Also a case of what-if here, but what if the Spitfire was designed or redesigned to use a cowling with a larger spinner and was even more streamlined? The P-38K Lightning did something similar, though it never entered mass production (USAAF didn't really want it, were happy with the P-38J/L, as well as the P-47D and P-51B/C/D/K models, and worried about disrupting P-38 production).

And, what if the Hornet used updraft intakes instead of the downdraught ones? There's tradeoffs for both. The downdraft ones reduced frontal area (supercharger intakes were wing mounted), but the updraft ones probably could've made more power (straight shot into the carb/supercharger).
The spinners on Spitfires have a history all to themselves, there were very round ones and pointed ones, but generally they got bigger because it went from two to three to four to five and finally to six blade contra rotating props.
 

Snowygrouch

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Engineman

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Dec 26, 2021
It's been said that the Merlin 130 (used primarily in the DH Hornet) was designed for the Hornet to have as little frontal area as possible. Other than ancillaries being moved around, what else was done to reduce frontal area on the 130? I do assume that they do share the same block and head design as the other two-stage Merlins, or did those differ even?

Well, the differences are great, but it is a similar engine!
I strongly recommend that you purchase the RRHT book "The Merlin 100 Series" which is a fully illustrated encyclopedia of detail of the 100 series Merlin, including the 130 series for Hornet.
As far as profile cleaning-up goes, the coolant pump was moved up to the side and the engine air intake was made downdraught (with noted LE inlet) to allow reduction of depth at the rear. The throttle became a single semi-rectangular butterfly plate type, later changed to a Corliss type about 1946 onwards.
Overall, the changes were comprehensive and, the RRHT book is indispensible to anyone with interest in this subject.

Eng
 
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Engineman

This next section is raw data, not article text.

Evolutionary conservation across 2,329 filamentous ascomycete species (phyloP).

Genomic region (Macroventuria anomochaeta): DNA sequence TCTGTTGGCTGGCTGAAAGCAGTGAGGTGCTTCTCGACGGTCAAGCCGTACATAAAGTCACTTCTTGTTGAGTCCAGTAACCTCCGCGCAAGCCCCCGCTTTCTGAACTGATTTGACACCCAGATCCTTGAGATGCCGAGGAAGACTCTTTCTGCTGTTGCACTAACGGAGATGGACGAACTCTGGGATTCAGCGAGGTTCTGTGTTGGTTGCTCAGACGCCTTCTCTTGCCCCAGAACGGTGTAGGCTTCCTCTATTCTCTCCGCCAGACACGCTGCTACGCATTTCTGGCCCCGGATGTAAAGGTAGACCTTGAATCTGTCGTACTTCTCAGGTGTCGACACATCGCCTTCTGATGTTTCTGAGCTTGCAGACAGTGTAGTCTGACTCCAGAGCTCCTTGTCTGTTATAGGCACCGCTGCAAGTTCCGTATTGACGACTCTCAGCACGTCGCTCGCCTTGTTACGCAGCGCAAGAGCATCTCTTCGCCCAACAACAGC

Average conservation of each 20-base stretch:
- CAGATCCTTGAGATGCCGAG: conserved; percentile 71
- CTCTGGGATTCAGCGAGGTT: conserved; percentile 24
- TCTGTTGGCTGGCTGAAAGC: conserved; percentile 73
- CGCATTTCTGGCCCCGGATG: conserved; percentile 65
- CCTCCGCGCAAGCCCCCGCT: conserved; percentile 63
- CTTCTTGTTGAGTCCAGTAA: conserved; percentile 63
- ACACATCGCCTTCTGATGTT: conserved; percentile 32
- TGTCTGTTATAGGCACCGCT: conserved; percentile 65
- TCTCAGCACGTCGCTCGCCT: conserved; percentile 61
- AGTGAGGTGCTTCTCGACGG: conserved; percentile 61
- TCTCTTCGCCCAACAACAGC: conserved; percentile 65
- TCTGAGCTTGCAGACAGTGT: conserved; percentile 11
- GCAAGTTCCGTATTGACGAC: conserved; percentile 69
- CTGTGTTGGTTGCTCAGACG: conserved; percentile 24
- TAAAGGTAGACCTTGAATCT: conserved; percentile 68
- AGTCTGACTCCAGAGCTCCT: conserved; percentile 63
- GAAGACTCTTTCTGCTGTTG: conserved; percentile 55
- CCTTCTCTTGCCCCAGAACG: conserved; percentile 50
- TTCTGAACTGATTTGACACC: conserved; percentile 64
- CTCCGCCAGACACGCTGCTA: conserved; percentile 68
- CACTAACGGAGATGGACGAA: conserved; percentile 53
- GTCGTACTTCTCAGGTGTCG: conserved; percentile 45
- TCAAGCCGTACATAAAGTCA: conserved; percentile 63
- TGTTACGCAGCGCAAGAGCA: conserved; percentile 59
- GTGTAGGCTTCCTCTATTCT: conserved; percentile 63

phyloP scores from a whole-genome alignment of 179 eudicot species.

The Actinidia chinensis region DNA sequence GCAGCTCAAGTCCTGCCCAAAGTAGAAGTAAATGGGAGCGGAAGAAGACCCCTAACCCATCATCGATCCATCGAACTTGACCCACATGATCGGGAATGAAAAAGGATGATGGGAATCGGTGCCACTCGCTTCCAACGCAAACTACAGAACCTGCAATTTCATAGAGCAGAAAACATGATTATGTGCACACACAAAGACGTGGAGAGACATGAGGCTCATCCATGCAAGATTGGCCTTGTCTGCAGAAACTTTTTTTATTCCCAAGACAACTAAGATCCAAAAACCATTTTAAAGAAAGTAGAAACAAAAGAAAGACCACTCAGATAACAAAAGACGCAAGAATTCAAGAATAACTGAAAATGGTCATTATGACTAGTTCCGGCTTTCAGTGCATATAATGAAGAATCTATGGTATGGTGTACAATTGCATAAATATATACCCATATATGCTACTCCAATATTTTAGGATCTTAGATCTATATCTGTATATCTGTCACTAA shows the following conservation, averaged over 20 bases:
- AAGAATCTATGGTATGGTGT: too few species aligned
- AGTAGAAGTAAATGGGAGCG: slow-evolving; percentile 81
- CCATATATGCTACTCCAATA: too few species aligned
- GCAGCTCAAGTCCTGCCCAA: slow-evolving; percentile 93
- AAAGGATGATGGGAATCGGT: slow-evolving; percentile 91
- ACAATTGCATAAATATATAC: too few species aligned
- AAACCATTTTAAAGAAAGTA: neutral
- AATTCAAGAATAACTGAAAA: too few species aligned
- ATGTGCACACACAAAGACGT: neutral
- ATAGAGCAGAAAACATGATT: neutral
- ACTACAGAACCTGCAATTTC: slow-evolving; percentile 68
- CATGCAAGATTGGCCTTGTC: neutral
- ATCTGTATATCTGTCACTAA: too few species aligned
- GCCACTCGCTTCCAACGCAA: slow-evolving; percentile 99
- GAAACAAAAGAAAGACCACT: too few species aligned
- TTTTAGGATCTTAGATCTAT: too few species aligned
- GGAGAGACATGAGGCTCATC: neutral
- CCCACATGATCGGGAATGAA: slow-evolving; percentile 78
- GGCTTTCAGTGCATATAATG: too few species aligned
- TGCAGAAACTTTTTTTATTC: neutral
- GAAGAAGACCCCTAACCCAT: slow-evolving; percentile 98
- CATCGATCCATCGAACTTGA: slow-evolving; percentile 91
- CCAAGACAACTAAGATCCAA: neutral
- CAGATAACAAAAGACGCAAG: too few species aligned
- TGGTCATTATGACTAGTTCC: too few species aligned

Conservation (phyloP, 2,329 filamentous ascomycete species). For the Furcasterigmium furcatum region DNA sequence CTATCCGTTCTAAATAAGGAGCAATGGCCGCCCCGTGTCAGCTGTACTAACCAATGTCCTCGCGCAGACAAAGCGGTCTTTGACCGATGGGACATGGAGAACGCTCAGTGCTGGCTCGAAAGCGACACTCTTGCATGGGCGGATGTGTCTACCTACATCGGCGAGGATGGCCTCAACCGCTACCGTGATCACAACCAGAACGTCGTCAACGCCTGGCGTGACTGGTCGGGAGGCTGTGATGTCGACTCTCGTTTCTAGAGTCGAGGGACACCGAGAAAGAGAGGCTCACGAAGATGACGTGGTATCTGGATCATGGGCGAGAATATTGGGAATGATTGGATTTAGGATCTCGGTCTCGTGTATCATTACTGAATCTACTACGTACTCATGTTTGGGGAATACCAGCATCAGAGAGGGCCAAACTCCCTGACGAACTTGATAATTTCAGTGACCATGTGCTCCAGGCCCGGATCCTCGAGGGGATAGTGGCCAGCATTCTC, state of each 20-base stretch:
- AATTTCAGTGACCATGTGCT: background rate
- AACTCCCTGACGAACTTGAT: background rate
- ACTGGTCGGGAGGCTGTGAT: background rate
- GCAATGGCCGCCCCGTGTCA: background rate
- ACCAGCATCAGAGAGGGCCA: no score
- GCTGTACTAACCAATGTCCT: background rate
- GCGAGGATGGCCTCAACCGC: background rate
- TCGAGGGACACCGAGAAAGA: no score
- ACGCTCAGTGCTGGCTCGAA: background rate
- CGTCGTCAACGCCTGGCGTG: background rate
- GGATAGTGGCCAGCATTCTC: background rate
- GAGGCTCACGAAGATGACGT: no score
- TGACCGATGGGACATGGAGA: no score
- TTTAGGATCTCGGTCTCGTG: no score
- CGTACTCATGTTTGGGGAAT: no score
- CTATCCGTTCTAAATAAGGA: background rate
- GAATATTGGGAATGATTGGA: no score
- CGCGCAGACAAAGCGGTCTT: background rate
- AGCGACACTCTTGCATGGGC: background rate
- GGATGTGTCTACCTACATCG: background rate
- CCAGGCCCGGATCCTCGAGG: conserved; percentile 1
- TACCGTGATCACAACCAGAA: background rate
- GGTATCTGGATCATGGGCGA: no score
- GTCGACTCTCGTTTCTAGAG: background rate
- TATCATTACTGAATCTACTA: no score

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Dec 26, 2021
In addition, it is worth noting some of the advances that led to the Merlin 100 series. After starting production of the Merlin 66 with a max rating of +18lb Boost, it was decided to concentrate development on trying for an "Overload Test" of a straight 100 hours at maximum power, ie 3000rpm, +18lb Boost, 1750bhp, to be achieved at constant power, without any mechanical servicing. These overload tests started in Aug '43. Initially, the (Merlin 66) engines failed with faults like cracks in the crankcase at 27 hours. So, upgraded parts were designed and produced to overcome the failures and the test engine became more and more modified. Eventually, the full 100 hours at 3000, +18, was achieved in Nov '43. This engine formed the basis for Merlin 100 series.

Eng
 

Engineman

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Dec 26, 2021
The information in the RRHT "Merlin 100" book is very detailed. I have just found that the single "rectangular" butterfly plate type throttle body that was used on earlier 100 Series Merlins, with the SU Single point injection system, was called the "VORTEX" throttle. This was designed to reduce intake losses compared to even the Bendix-Stromberg type installation on the Merlin 66, along with improved intake design and overhung supercharger impellor. Apparently, the Vortex throttle had issues with aerodynamic loads and operating torque in use and that was a reason for the adoption of the CORLISS type throttle, with it's single rotating plate that slides smoothly around, with notably low operating torque.
So, if this interests you, treat yourself to the book from RRHT!

Eng